Diocese sells property to cover settlements
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ANCHORAGE - The Catholic Archdiocese of Anchorage has put up residential property for sale to cover settlements in priest abuse lawsuits.
The archdiocese must pay about $760,000 to cover its share of settlements in three lawsuits, said Anchorage Archbishop Roger Schwietz. A fourth case is pending.
The Anchorage lawsuits recently settled include one against the Rev. Frank Murphy that involved five victims. Another accused a former Kenai priest, the late Rev. Robert Wells, of abusing a girl for eight years. In the third case, an Anchorage man accused the Rev. Robert Bester of asking him for sexual favors.
Counting previous payments and fees for lawyers and counseling, the Anchorage Archdiocese has paid out about $1.5 million to address sexual abuse claims, he said. Insurance policies have paid off additional amount.
The property for sale most recently was home to Schwietz in a West Anchorage neighborhood of older homes. There are two dwellings on the half-acre lot, a 3,655-square-foot main house built in 1966 and a cottage built in 1962. The homes used to be the convent for the Sisters of St. Ann. The order left the state 10 years ago.
Cleanup follows oil spill in Chena River
FAIRBANKS - Cleanup crews and firefighters in boats spent five hours trying to recover an estimated 100 gallons of lightweight oil that spilled into the Chena River, the waterway that runs through downtown Fairbanks.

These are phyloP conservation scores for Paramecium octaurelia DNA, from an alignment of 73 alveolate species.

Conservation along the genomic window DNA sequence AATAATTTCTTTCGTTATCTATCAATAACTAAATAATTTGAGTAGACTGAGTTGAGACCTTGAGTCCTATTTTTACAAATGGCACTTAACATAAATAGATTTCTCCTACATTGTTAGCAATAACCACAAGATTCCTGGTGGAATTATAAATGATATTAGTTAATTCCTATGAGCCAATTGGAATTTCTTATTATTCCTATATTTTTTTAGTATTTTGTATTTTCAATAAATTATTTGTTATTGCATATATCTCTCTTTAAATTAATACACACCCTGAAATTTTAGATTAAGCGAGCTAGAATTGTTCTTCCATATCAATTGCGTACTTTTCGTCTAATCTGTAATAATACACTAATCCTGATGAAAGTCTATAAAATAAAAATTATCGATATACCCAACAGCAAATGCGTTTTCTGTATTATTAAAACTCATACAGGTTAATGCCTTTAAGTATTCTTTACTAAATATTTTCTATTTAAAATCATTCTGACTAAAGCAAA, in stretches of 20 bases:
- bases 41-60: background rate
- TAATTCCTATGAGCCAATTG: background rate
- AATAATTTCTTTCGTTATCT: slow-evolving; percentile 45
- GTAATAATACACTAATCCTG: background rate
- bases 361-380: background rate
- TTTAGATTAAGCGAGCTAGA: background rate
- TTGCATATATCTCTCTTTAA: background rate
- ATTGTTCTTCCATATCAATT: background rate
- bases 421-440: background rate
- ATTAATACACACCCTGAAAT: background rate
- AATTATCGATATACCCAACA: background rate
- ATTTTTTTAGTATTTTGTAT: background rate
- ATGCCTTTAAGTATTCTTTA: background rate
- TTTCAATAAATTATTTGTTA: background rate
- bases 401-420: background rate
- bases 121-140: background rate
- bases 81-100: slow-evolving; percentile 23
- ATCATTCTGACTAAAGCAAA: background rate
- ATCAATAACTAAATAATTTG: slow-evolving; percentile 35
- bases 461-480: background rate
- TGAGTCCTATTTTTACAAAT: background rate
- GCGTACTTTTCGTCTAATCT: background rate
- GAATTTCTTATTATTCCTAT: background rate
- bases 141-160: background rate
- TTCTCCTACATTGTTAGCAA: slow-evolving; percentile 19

The Department of Environmental conservation responded Tuesday after oil used in the Aurora Energy power plant's cooling system leaked from a tube in a turbine.
A turbine unexpectedly shut off an automated safety measure in response to the leak, said Buki Wright, general manager of Aurora Energy, the company that owns the plant.
The plant pumps water from the Chena River and circulates it through turbines as part of the cooling system. That water is then pumped back into the river.
Oil leaked into the cooling water and was released into the river. When the turbine shut off the water pump also stopped, so no more oil was released, Wright said.
Basketball players charged in thefts
FAIRBANKS - Two University of Alaska Fairbanks basketball players have pleaded not guilty to charges of stealing laptop computers from student apartments.
Christopher Adams, 23, and Christopher Jordan, 20, entered pleas Tuesday in Fairbanks Superior Court. They are charged with entering five unlocked apartments on Sept. 3 in the Cutler Student Apartment Complex and taking three laptop computers.
An employee of the school's financial aid office, Mina M. Nix, 30, is charged with helping hide two of the computers.
Jordan is a 6-foot-3 shooting guard from Houston, Texas. Adams is a 6-foot-7 forward from San Bernardino, Calif. Both are juniors.
They were suspended earlier this month from the Alaska Fairbanks NCAA Division II basketball team for breaking team rules. University officials have said little about why they were suspended.